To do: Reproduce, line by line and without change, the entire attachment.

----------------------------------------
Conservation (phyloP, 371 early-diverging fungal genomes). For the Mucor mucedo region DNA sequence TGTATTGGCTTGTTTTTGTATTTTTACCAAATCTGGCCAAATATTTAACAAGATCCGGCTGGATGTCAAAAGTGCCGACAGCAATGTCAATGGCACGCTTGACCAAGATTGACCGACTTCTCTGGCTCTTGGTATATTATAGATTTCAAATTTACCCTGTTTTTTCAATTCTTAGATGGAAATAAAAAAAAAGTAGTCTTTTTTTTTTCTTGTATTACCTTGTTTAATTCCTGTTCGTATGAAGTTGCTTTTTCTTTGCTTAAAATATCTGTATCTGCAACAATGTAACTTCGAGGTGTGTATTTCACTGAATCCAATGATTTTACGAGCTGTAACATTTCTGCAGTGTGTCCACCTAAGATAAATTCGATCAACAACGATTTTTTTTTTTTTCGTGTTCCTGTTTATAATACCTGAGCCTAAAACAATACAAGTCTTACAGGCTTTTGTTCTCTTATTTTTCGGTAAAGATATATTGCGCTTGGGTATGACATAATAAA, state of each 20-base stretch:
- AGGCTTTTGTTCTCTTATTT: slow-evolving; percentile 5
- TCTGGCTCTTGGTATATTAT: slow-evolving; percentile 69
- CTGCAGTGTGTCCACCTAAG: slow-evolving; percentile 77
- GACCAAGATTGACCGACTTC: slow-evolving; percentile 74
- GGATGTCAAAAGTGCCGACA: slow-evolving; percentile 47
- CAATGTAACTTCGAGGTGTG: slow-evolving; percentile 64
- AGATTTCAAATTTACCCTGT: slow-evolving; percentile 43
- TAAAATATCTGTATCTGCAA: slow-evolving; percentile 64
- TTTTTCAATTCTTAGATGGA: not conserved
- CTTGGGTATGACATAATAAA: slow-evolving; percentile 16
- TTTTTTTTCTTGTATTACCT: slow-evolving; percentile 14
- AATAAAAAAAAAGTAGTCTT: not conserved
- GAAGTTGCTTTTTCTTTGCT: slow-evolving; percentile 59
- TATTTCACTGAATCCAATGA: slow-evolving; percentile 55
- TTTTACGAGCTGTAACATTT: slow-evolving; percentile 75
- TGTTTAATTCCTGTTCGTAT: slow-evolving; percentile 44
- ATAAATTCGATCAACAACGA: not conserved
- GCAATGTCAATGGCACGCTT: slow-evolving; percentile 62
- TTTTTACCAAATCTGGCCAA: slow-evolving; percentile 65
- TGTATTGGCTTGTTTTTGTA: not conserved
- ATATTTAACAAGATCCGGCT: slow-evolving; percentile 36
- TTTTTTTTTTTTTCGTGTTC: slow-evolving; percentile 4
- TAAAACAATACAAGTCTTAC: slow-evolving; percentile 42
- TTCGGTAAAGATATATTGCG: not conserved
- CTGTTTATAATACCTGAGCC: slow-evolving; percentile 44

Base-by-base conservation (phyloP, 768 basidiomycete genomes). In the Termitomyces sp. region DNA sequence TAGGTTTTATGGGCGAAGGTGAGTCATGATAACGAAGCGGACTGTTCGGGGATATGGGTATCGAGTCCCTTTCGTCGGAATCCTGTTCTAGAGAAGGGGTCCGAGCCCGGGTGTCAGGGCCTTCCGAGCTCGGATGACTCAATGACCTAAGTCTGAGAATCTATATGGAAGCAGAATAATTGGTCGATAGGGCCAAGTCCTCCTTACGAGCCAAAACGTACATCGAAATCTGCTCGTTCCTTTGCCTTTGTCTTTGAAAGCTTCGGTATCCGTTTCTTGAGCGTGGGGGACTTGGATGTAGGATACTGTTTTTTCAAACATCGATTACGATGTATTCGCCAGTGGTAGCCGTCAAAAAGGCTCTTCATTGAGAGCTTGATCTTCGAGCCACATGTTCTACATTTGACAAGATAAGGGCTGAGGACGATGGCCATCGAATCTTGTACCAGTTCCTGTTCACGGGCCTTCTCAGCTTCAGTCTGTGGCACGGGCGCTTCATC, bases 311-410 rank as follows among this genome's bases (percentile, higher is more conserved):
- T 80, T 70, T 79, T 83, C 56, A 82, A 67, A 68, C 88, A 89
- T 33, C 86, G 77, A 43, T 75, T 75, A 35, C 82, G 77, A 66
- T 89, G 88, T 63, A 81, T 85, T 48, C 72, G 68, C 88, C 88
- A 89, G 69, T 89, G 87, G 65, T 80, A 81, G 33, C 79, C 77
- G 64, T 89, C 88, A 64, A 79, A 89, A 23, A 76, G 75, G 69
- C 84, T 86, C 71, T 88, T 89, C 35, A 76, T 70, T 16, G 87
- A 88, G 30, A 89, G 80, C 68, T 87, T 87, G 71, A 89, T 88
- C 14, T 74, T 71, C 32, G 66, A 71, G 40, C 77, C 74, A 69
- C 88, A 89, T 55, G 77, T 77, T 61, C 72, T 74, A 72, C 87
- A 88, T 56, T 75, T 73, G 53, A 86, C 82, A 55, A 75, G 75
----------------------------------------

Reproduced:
Conservation (phyloP, 371 early-diverging fungal genomes). For the Mucor mucedo region DNA sequence TGTATTGGCTTGTTTTTGTATTTTTACCAAATCTGGCCAAATATTTAACAAGATCCGGCTGGATGTCAAAAGTGCCGACAGCAATGTCAATGGCACGCTTGACCAAGATTGACCGACTTCTCTGGCTCTTGGTATATTATAGATTTCAAATTTACCCTGTTTTTTCAATTCTTAGATGGAAATAAAAAAAAAGTAGTCTTTTTTTTTTCTTGTATTACCTTGTTTAATTCCTGTTCGTATGAAGTTGCTTTTTCTTTGCTTAAAATATCTGTATCTGCAACAATGTAACTTCGAGGTGTGTATTTCACTGAATCCAATGATTTTACGAGCTGTAACATTTCTGCAGTGTGTCCACCTAAGATAAATTCGATCAACAACGATTTTTTTTTTTTTCGTGTTCCTGTTTATAATACCTGAGCCTAAAACAATACAAGTCTTACAGGCTTTTGTTCTCTTATTTTTCGGTAAAGATATATTGCGCTTGGGTATGACATAATAAA, state of each 20-base stretch:
- AGGCTTTTGTTCTCTTATTT: slow-evolving; percentile 5
- TCTGGCTCTTGGTATATTAT: slow-evolving; percentile 69
- CTGCAGTGTGTCCACCTAAG: slow-evolving; percentile 77
- GACCAAGATTGACCGACTTC: slow-evolving; percentile 74
- GGATGTCAAAAGTGCCGACA: slow-evolving; percentile 47
- CAATGTAACTTCGAGGTGTG: slow-evolving; percentile 64
- AGATTTCAAATTTACCCTGT: slow-evolving; percentile 43
- TAAAATATCTGTATCTGCAA: slow-evolving; percentile 64
- TTTTTCAATTCTTAGATGGA: not conserved
- CTTGGGTATGACATAATAAA: slow-evolving; percentile 16
- TTTTTTTTCTTGTATTACCT: slow-evolving; percentile 14
- AATAAAAAAAAAGTAGTCTT: not conserved
- GAAGTTGCTTTTTCTTTGCT: slow-evolving; percentile 59
- TATTTCACTGAATCCAATGA: slow-evolving; percentile 55
- TTTTACGAGCTGTAACATTT: slow-evolving; percentile 75
- TGTTTAATTCCTGTTCGTAT: slow-evolving; percentile 44
- ATAAATTCGATCAACAACGA: not conserved
- GCAATGTCAATGGCACGCTT: slow-evolving; percentile 62
- TTTTTACCAAATCTGGCCAA: slow-evolving; percentile 65
- TGTATTGGCTTGTTTTTGTA: not conserved
- ATATTTAACAAGATCCGGCT: slow-evolving; percentile 36
- TTTTTTTTTTTTTCGTGTTC: slow-evolving; percentile 4
- TAAAACAATACAAGTCTTAC: slow-evolving; percentile 42
- TTCGGTAAAGATATATTGCG: not conserved
- CTGTTTATAATACCTGAGCC: slow-evolving; percentile 44

Base-by-base conservation (phyloP, 768 basidiomycete genomes). In the Termitomyces sp. region DNA sequence TAGGTTTTATGGGCGAAGGTGAGTCATGATAACGAAGCGGACTGTTCGGGGATATGGGTATCGAGTCCCTTTCGTCGGAATCCTGTTCTAGAGAAGGGGTCCGAGCCCGGGTGTCAGGGCCTTCCGAGCTCGGATGACTCAATGACCTAAGTCTGAGAATCTATATGGAAGCAGAATAATTGGTCGATAGGGCCAAGTCCTCCTTACGAGCCAAAACGTACATCGAAATCTGCTCGTTCCTTTGCCTTTGTCTTTGAAAGCTTCGGTATCCGTTTCTTGAGCGTGGGGGACTTGGATGTAGGATACTGTTTTTTCAAACATCGATTACGATGTATTCGCCAGTGGTAGCCGTCAAAAAGGCTCTTCATTGAGAGCTTGATCTTCGAGCCACATGTTCTACATTTGACAAGATAAGGGCTGAGGACGATGGCCATCGAATCTTGTACCAGTTCCTGTTCACGGGCCTTCTCAGCTTCAGTCTGTGGCACGGGCGCTTCATC, bases 311-410 rank as follows among this genome's bases (percentile, higher is more conserved):
- T 80, T 70, T 79, T 83, C 56, A 82, A 67, A 68, C 88, A 89
- T 33, C 86, G 77, A 43, T 75, T 75, A 35, C 82, G 77, A 66
- T 89, G 88, T 63, A 81, T 85, T 48, C 72, G 68, C 88, C 88
- A 89, G 69, T 89, G 87, G 65, T 80, A 81, G 33, C 79, C 77
- G 64, T 89, C 88, A 64, A 79, A 89, A 23, A 76, G 75, G 69
- C 84, T 86, C 71, T 88, T 89, C 35, A 76, T 70, T 16, G 87
- A 88, G 30, A 89, G 80, C 68, T 87, T 87, G 71, A 89, T 88
- C 14, T 74, T 71, C 32, G 66, A 71, G 40, C 77, C 74, A 69
- C 88, A 89, T 55, G 77, T 77, T 61, C 72, T 74, A 72, C 87
- A 88, T 56, T 75, T 73, G 53, A 86, C 82, A 55, A 75, G 75